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Managing Scale—Inside and Out

Q. I purchased an Avocado tree at a local Arboretum three years ago and it's full of scale. I tried washing them off and spraying with Bulls-Eye (a bioinsecticide), but neither had any effect. I won't use chemical sprays. What should I do? I really love this little tree, and would hate to see it die.

    ---Jennifer in Marina Del Rey, CA
Mike: I have been fighting scale on my dwarf lemon trees for years, and the scale are winning. I wipe the trees down with plant oil and pick the bugs off, but the scale always come back within a few weeks. I don't know what else to try. The trees are happy and producing fruit, but even the fruits are covered with scale. Help!!!
    ----Chris in Bucks County
My dogwood and holly are both infested with scale. I have had scale on the dogwood for several years without any seeming consequence, but the holly's leaves are yellowing. Can you suggest a non-toxic solution?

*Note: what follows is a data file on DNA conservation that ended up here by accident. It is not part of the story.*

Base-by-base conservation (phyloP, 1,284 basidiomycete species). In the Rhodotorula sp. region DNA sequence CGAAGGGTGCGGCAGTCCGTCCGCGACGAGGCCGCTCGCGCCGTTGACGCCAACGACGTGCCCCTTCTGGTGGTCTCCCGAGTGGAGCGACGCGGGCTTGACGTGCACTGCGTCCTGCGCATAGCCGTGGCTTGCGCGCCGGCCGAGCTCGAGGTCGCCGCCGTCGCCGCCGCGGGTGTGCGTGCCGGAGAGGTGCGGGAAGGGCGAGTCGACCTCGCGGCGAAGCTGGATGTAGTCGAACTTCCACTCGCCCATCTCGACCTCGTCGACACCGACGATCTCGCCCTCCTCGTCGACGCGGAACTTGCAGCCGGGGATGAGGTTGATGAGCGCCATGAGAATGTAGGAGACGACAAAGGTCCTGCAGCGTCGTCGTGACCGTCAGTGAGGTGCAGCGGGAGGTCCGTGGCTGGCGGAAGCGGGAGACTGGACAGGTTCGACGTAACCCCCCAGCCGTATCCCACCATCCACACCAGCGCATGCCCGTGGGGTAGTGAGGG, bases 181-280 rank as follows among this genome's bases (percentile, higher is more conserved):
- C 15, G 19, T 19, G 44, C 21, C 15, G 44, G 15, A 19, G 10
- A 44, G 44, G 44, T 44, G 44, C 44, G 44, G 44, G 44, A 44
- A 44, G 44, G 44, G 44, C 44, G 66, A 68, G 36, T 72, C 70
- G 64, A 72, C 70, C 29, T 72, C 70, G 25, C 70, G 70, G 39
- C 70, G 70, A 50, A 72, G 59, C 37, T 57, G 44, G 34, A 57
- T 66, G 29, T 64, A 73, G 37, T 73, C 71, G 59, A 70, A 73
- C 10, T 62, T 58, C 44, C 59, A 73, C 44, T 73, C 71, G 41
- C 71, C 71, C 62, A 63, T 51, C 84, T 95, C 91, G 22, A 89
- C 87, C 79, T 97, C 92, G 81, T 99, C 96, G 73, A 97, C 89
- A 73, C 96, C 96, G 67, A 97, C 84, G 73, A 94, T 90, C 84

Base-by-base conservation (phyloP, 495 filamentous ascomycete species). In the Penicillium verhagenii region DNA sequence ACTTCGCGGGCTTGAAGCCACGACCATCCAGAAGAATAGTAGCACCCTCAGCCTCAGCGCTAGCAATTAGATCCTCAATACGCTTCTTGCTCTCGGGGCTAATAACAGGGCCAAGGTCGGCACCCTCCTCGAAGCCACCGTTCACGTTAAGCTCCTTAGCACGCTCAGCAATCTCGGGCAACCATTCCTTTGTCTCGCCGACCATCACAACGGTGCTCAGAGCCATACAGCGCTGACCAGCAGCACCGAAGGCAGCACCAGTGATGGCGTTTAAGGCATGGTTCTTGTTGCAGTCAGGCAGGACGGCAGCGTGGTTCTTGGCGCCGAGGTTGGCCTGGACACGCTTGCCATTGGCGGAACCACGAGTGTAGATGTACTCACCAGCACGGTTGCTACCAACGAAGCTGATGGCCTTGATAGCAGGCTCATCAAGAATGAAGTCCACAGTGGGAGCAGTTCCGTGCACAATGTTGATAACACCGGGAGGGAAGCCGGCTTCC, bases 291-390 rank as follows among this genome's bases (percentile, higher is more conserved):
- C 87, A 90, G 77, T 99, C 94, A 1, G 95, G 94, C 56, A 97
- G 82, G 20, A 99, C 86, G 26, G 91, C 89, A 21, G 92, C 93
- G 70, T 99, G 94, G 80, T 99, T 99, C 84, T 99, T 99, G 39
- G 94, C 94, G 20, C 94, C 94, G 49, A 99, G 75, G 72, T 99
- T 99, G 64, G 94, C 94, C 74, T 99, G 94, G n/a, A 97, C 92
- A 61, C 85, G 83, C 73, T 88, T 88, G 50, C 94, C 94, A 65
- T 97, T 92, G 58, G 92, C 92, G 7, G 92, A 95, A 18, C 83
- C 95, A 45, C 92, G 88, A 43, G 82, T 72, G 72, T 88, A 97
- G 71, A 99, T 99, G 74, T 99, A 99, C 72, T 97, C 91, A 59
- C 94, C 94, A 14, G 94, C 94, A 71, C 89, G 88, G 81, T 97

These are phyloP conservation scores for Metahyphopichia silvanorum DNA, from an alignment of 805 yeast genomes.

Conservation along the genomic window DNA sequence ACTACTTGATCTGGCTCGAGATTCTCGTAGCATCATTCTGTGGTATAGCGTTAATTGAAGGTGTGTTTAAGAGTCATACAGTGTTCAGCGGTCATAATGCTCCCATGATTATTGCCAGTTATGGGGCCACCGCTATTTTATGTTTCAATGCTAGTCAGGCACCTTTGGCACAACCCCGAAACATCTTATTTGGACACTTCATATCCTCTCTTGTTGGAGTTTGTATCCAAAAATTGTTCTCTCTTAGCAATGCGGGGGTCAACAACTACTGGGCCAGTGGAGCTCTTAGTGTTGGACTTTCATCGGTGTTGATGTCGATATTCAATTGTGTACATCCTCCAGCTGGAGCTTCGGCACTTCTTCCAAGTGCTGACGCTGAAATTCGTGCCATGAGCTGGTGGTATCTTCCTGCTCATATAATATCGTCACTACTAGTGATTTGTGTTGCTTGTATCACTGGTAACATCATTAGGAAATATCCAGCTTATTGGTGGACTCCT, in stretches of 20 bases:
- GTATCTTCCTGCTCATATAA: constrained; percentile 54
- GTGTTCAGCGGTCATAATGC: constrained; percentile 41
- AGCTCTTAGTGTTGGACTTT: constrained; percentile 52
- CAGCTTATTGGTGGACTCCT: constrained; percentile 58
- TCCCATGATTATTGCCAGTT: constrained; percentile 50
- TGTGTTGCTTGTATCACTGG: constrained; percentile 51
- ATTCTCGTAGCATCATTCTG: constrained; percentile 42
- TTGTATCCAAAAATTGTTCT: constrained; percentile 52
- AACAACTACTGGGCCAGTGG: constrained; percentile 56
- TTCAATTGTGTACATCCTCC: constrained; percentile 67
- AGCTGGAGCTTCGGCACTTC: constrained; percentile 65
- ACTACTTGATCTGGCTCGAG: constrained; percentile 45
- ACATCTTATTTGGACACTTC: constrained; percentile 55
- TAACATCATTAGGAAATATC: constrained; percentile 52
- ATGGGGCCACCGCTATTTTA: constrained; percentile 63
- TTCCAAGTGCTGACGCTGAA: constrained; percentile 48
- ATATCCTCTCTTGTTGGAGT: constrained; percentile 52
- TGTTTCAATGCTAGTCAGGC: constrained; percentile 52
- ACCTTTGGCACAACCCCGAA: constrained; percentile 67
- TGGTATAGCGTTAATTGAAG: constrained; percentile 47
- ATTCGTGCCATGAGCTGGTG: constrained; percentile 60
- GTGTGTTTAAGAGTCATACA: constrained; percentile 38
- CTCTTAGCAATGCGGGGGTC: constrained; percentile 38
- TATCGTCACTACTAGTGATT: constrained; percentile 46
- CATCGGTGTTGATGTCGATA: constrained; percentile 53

---Bill in Lansdale PA
Mike: I have a problem with magnolia scale. The recommendation was to spray the tree with horticultural oil, but I would like to know if there is a more natural way…
    ---Ewa in Stockholm, New Jersey
We moved into a new home last summer with four azalea bushes in the yard. Two are dead and the other two have what looks like small, fuzzy, white caterpillars on the branches and leaves. I think they are Azalea Bark Scale. What should I do? Thanks!
    --Sarah in Drexel Hill, PA